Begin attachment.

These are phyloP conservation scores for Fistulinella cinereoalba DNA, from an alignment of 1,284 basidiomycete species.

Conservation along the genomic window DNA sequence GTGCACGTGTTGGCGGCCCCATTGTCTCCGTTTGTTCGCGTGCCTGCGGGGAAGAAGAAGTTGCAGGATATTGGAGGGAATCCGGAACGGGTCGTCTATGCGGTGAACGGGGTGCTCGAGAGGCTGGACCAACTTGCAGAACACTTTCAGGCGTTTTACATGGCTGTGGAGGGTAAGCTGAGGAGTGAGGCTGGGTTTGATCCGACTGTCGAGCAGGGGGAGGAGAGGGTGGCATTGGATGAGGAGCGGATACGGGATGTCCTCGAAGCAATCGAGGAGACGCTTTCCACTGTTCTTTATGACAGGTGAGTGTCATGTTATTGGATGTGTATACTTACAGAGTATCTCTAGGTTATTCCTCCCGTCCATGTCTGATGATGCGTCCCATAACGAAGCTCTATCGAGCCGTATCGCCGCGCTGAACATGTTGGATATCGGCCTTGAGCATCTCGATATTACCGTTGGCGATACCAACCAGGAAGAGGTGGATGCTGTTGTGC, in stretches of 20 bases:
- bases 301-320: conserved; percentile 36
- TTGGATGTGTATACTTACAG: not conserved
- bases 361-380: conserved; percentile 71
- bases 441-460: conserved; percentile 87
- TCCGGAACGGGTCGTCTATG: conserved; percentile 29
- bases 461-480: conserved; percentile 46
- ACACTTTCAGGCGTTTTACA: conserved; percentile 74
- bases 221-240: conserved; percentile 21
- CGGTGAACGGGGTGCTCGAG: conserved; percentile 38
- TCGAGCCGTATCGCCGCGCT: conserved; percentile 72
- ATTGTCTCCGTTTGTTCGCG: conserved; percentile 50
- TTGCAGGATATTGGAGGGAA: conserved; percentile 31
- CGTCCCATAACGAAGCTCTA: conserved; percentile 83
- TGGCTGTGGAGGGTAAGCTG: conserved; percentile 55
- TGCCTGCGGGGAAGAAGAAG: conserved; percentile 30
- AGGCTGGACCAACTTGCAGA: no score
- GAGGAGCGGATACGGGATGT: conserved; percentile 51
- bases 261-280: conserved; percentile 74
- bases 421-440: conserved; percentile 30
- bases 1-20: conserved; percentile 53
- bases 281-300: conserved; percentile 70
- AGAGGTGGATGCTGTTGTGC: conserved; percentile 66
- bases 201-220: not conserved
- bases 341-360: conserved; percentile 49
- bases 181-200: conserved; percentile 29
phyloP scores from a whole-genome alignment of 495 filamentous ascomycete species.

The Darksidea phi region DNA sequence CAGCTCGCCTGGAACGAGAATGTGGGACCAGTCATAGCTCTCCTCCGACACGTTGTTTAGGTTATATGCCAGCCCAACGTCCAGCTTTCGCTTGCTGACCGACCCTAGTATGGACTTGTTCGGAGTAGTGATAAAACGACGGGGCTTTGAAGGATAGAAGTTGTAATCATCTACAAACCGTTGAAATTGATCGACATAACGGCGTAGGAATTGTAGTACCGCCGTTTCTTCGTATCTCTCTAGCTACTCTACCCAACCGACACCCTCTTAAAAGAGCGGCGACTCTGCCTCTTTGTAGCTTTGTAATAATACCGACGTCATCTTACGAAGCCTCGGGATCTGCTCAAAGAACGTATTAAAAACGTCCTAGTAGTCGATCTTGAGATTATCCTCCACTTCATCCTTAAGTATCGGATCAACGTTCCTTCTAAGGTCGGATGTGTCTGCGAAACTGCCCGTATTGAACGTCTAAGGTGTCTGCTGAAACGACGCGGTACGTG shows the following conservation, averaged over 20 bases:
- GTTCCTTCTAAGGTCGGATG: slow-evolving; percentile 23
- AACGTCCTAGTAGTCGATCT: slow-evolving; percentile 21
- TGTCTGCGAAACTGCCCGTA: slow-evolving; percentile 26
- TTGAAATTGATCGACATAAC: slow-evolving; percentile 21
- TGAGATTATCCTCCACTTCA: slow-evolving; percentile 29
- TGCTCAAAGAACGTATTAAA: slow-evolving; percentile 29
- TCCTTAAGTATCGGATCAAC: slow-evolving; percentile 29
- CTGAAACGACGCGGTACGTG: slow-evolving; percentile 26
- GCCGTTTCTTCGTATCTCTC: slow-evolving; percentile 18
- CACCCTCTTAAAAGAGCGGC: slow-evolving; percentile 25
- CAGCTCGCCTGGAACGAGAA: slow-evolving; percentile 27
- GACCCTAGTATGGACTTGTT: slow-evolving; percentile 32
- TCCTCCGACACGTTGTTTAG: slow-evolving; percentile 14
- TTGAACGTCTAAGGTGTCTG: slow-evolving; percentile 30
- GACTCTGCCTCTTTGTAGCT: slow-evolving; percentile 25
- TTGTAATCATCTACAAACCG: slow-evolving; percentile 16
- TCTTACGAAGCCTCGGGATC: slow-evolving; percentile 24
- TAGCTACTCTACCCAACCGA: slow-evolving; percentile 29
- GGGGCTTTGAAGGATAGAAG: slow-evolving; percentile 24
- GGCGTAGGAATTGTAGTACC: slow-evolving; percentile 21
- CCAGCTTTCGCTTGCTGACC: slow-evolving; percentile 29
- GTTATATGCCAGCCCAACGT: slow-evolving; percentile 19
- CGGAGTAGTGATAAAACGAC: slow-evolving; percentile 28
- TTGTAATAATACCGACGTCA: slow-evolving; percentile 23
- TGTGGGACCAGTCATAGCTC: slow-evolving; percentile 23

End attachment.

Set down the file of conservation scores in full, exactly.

These are phyloP conservation scores for Fistulinella cinereoalba DNA, from an alignment of 1,284 basidiomycete species.

Conservation along the genomic window DNA sequence GTGCACGTGTTGGCGGCCCCATTGTCTCCGTTTGTTCGCGTGCCTGCGGGGAAGAAGAAGTTGCAGGATATTGGAGGGAATCCGGAACGGGTCGTCTATGCGGTGAACGGGGTGCTCGAGAGGCTGGACCAACTTGCAGAACACTTTCAGGCGTTTTACATGGCTGTGGAGGGTAAGCTGAGGAGTGAGGCTGGGTTTGATCCGACTGTCGAGCAGGGGGAGGAGAGGGTGGCATTGGATGAGGAGCGGATACGGGATGTCCTCGAAGCAATCGAGGAGACGCTTTCCACTGTTCTTTATGACAGGTGAGTGTCATGTTATTGGATGTGTATACTTACAGAGTATCTCTAGGTTATTCCTCCCGTCCATGTCTGATGATGCGTCCCATAACGAAGCTCTATCGAGCCGTATCGCCGCGCTGAACATGTTGGATATCGGCCTTGAGCATCTCGATATTACCGTTGGCGATACCAACCAGGAAGAGGTGGATGCTGTTGTGC, in stretches of 20 bases:
- bases 301-320: conserved; percentile 36
- TTGGATGTGTATACTTACAG: not conserved
- bases 361-380: conserved; percentile 71
- bases 441-460: conserved; percentile 87
- TCCGGAACGGGTCGTCTATG: conserved; percentile 29
- bases 461-480: conserved; percentile 46
- ACACTTTCAGGCGTTTTACA: conserved; percentile 74
- bases 221-240: conserved; percentile 21
- CGGTGAACGGGGTGCTCGAG: conserved; percentile 38
- TCGAGCCGTATCGCCGCGCT: conserved; percentile 72
- ATTGTCTCCGTTTGTTCGCG: conserved; percentile 50
- TTGCAGGATATTGGAGGGAA: conserved; percentile 31
- CGTCCCATAACGAAGCTCTA: conserved; percentile 83
- TGGCTGTGGAGGGTAAGCTG: conserved; percentile 55
- TGCCTGCGGGGAAGAAGAAG: conserved; percentile 30
- AGGCTGGACCAACTTGCAGA: no score
- GAGGAGCGGATACGGGATGT: conserved; percentile 51
- bases 261-280: conserved; percentile 74
- bases 421-440: conserved; percentile 30
- bases 1-20: conserved; percentile 53
- bases 281-300: conserved; percentile 70
- AGAGGTGGATGCTGTTGTGC: conserved; percentile 66
- bases 201-220: not conserved
- bases 341-360: conserved; percentile 49
- bases 181-200: conserved; percentile 29
phyloP scores from a whole-genome alignment of 495 filamentous ascomycete species.

The Darksidea phi region DNA sequence CAGCTCGCCTGGAACGAGAATGTGGGACCAGTCATAGCTCTCCTCCGACACGTTGTTTAGGTTATATGCCAGCCCAACGTCCAGCTTTCGCTTGCTGACCGACCCTAGTATGGACTTGTTCGGAGTAGTGATAAAACGACGGGGCTTTGAAGGATAGAAGTTGTAATCATCTACAAACCGTTGAAATTGATCGACATAACGGCGTAGGAATTGTAGTACCGCCGTTTCTTCGTATCTCTCTAGCTACTCTACCCAACCGACACCCTCTTAAAAGAGCGGCGACTCTGCCTCTTTGTAGCTTTGTAATAATACCGACGTCATCTTACGAAGCCTCGGGATCTGCTCAAAGAACGTATTAAAAACGTCCTAGTAGTCGATCTTGAGATTATCCTCCACTTCATCCTTAAGTATCGGATCAACGTTCCTTCTAAGGTCGGATGTGTCTGCGAAACTGCCCGTATTGAACGTCTAAGGTGTCTGCTGAAACGACGCGGTACGTG shows the following conservation, averaged over 20 bases:
- GTTCCTTCTAAGGTCGGATG: slow-evolving; percentile 23
- AACGTCCTAGTAGTCGATCT: slow-evolving; percentile 21
- TGTCTGCGAAACTGCCCGTA: slow-evolving; percentile 26
- TTGAAATTGATCGACATAAC: slow-evolving; percentile 21
- TGAGATTATCCTCCACTTCA: slow-evolving; percentile 29
- TGCTCAAAGAACGTATTAAA: slow-evolving; percentile 29
- TCCTTAAGTATCGGATCAAC: slow-evolving; percentile 29
- CTGAAACGACGCGGTACGTG: slow-evolving; percentile 26
- GCCGTTTCTTCGTATCTCTC: slow-evolving; percentile 18
- CACCCTCTTAAAAGAGCGGC: slow-evolving; percentile 25
- CAGCTCGCCTGGAACGAGAA: slow-evolving; percentile 27
- GACCCTAGTATGGACTTGTT: slow-evolving; percentile 32
- TCCTCCGACACGTTGTTTAG: slow-evolving; percentile 14
- TTGAACGTCTAAGGTGTCTG: slow-evolving; percentile 30
- GACTCTGCCTCTTTGTAGCT: slow-evolving; percentile 25
- TTGTAATCATCTACAAACCG: slow-evolving; percentile 16
- TCTTACGAAGCCTCGGGATC: slow-evolving; percentile 24
- TAGCTACTCTACCCAACCGA: slow-evolving; percentile 29
- GGGGCTTTGAAGGATAGAAG: slow-evolving; percentile 24
- GGCGTAGGAATTGTAGTACC: slow-evolving; percentile 21
- CCAGCTTTCGCTTGCTGACC: slow-evolving; percentile 29
- GTTATATGCCAGCCCAACGT: slow-evolving; percentile 19
- CGGAGTAGTGATAAAACGAC: slow-evolving; percentile 28
- TTGTAATAATACCGACGTCA: slow-evolving; percentile 23
- TGTGGGACCAGTCATAGCTC: slow-evolving; percentile 23